By Dr. Jean Greaves
Five years ago, I was meeting with an executive from a global financial services firm who revealed to me, “I can handle most types of complaint calls, but if the complainer implies that I am the problem, I get defensive and my chest turns red and flashes hot. Fortunately for me, I’m wearing a shirt. No one can see this when it happens.” Since then, I’ve often wondered about the range of reactions people experience when their emotions kick into gear.
This fall, TalentSmartEQ® had the unique opportunity to explore this concern with 89 worldwide sales professionals gathered in Florida for their annual meeting. The following query was posed to them as part of a 13- question pre-work packet on emotional intelligence: What happens to you when your emotions get the best of you? Specific emotions were purposely not mentioned in the packet in order to gather the full range of the participants’ experiences.
The sales professionals’ responses fell into two basic groups—physical reactions to emotions and behavioral reactions to emotions—and most had multiple reactions to a single emotional event. The results reveal something surprising— accurately reading the emotional reactions of other people is far more complicated than we might think.
Up, Down, and All Around
We found that sales professionals behave in one of three ways when their emotions take over: they become louder/ faster (52% of behavioral reactions), slower/quieter (18%), or they become distracted altogether (30%). While one sales professional gets amped by his emotions (“I talk faster”), the next sales person gets shut down by them (“I become tongue-tied”), and the next befuddled by them (“My thoughts fray”). Interpreting how a coworker feels at work may require more than looking for the emotional behaviors and signs that you’re familiar with. Why? Under similar emotional distress, your behavior is likely going to be quite different from that of the person sitting next to you.
Eight Physical Symptoms to Watch For
Next time you’re speaking to someone whom you think might be emotional, remember that the diversity of emotional reactions includes physical symptoms, too. They may feel what you feel, but you might not know it if you don’t know what to look for. When emotions got the best of the sales people we studied, they described physical symptoms in eight different areas of the body. Twenty-one respondents mentioned physical symptoms affecting their head, such as “My face gets flushed.” More specifically, they felt reactions in their mouth (“I bite my tongue” or “I grit my teeth”), their voice (“My voice trembles), their eyes (“I squint my eyes”), their ears (“My ears turn red”), their forehead (“My forehead sweats”), and even their scalp (“My scalp tingles. Weird, huh?”). Other areas of the body affected were the hands, heart, stomach, skin, lungs, and muscles (often in the neck and shoulders).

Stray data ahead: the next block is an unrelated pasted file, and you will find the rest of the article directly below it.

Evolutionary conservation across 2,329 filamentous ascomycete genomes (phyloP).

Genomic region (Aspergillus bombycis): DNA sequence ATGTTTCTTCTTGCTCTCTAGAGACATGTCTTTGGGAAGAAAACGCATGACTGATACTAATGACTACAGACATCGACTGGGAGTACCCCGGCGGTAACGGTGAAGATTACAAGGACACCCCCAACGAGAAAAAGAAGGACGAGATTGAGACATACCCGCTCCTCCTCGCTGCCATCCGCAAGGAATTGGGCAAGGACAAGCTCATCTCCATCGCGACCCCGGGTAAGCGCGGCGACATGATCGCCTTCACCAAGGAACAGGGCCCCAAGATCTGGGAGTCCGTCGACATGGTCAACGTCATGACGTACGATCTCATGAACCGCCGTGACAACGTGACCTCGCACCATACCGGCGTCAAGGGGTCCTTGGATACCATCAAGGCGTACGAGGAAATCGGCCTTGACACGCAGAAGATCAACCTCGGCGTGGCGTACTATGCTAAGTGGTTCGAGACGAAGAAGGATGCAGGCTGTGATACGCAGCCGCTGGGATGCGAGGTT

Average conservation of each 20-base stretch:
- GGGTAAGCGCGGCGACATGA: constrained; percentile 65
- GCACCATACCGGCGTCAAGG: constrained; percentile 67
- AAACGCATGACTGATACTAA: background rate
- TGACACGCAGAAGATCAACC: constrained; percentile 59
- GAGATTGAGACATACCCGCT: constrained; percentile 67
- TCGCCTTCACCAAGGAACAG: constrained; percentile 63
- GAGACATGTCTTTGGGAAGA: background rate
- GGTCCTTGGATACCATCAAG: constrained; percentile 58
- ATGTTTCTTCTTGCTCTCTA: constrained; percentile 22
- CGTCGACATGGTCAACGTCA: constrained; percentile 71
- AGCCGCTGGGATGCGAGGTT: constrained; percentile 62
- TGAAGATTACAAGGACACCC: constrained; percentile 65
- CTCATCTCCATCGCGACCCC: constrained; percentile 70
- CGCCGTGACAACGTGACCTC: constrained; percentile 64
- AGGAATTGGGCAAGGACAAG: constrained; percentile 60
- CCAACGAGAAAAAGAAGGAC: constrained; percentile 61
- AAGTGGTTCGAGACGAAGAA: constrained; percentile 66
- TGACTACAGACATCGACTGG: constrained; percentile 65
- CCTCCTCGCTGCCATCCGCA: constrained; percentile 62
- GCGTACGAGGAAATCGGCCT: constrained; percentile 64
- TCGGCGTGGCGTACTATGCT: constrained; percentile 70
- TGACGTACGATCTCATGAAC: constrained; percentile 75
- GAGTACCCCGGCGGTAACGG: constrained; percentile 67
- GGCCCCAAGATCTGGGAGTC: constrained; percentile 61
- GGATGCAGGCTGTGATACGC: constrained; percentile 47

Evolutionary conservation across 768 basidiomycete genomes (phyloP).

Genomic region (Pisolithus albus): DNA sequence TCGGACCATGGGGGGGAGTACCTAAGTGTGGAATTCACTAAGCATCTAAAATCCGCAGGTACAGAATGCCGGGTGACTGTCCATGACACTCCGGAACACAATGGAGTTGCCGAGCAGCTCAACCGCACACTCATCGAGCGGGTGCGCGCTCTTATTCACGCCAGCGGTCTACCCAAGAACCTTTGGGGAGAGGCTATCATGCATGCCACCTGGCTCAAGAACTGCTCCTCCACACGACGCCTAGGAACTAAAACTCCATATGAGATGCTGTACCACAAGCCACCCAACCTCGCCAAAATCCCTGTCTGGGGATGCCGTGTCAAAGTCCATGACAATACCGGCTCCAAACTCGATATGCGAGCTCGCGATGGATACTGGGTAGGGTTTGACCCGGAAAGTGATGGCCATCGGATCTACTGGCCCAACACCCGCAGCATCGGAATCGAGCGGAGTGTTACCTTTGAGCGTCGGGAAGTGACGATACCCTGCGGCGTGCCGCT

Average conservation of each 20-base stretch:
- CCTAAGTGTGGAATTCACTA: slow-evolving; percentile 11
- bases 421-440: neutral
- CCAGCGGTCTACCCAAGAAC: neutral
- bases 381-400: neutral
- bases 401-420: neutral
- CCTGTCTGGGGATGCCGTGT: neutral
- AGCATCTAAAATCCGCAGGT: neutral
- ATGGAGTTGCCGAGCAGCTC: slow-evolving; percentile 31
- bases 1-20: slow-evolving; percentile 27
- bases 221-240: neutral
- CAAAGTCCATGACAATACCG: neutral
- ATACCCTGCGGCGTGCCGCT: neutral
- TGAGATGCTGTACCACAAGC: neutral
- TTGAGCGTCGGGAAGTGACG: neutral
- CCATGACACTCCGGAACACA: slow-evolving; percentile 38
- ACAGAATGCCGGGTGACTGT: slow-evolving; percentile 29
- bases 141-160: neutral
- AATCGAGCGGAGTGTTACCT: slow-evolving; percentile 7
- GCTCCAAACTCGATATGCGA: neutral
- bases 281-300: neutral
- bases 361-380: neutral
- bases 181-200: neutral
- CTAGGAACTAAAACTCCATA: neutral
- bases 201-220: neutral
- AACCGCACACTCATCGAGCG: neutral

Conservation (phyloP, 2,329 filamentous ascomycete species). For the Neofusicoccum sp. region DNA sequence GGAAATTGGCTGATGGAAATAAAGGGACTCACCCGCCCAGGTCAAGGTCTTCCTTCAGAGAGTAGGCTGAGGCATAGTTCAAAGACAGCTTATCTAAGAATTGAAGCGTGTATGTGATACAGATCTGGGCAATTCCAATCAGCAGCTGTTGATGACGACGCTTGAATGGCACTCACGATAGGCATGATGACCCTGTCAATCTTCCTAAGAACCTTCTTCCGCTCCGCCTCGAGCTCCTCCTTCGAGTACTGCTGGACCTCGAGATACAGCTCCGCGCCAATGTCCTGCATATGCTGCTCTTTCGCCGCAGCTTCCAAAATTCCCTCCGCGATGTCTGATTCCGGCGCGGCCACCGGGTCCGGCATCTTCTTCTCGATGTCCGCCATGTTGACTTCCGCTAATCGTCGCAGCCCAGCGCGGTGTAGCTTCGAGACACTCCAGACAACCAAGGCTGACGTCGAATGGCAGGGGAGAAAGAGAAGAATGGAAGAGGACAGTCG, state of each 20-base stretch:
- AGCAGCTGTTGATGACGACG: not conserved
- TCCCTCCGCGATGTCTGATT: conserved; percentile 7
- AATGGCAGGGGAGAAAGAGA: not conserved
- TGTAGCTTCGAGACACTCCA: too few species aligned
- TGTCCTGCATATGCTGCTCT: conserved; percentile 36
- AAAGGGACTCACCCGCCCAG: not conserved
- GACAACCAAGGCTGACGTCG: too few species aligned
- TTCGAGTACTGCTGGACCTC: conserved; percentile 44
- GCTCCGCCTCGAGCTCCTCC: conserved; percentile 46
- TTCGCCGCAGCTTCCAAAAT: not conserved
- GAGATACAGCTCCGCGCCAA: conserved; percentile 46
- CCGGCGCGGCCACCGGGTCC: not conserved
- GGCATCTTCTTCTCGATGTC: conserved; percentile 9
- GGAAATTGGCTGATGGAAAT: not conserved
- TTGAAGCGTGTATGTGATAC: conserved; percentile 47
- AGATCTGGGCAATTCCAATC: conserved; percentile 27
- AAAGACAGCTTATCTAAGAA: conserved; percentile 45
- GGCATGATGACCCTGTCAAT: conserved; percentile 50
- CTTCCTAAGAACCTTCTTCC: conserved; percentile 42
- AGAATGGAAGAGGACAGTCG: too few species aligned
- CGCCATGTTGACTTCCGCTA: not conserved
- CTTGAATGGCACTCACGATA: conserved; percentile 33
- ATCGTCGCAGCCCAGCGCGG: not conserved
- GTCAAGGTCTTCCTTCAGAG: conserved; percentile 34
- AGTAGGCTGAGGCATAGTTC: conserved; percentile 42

Social Awareness Skills Require Three Important Strategies
Emotions affect us in many ways, even among one group of employees within one department at one organization. You have to know that one colleague whose hands tremble is just as upset as the person who paces and talks louder. Becoming socially aware requires a sophistication that few bring with them to work. So what can we all do to get better at reading the variety of behavioral and physical cues?
There are three essential strategies for becoming a master at reading reactions. They are 1) paying attention (noticing the symptoms and behaviors that are visible), 2) asking questions (“What are you feeling?”), and 3) remembering what you observe over time (e.g., “the last time I saw my boss pace, she was worried about budgets being cut”). The strategies are not difficult; it’s the diversity of emotional reactions that makes becoming socially aware complex.
We know how important it is to be able to identify and recognize emotional cues from others. It’s critical to understand what’s really going on before charging ahead to judge or act on our assumptions. Since the emotional cues from one person may be very different from the next, the best way to find out how good you are at reading them is to ask the people you work with. Literally go to the source and find out how good a job you are doing of reading their emotions. Once probed, your coworkers will have much to say about your social awareness skills.
The Emotional Intelligence Appraisal® – Multi-Rater Edition is a quick and accurate 360° feedback tool that measures EQ in the #1 benchmark model of EQ. The assessment invites your coworkers to share their perceptions of your EQ in an anonymous and constructive way. The test takes just 10 minutes to complete, and the online results include specific scores for the self-awareness, self-management, social awareness, and relationship management skills. The feedback report includes more than 10 hours of e-learning targeted to your unique score profile.
People use the Appraisal to learn which areas are their strengths, which areas they should work on, and what EQ looks like in action via interactive, Hollywood movie- based e-learning. Users also monitor their progress with our proprietary Goal Tracking System™, which reminds them to work on new skills and share their progress with others.
ABOUT THE AUTHOR:
Jean Greaves, Ph.D.
Dr. Jean Greaves is the co-author of the bestselling Emotional Intelligence 2.0 and the cofounder and CEO of TalentSmartEQ, the world’s leading provider of emotional intelligence tests, emotional intelligence training, and executive coaching. Her bestselling emotional intelligence books have been translated into 25 languages and are available in more than 150 countries. Dr. Greaves leverages her twenty-five year track record of consulting, speaking and applied research. She has written for, or been covered by, Newsweek, Fortune, Forbes, The Wall Street Journal, The Washington Post, and The Harvard Business Review.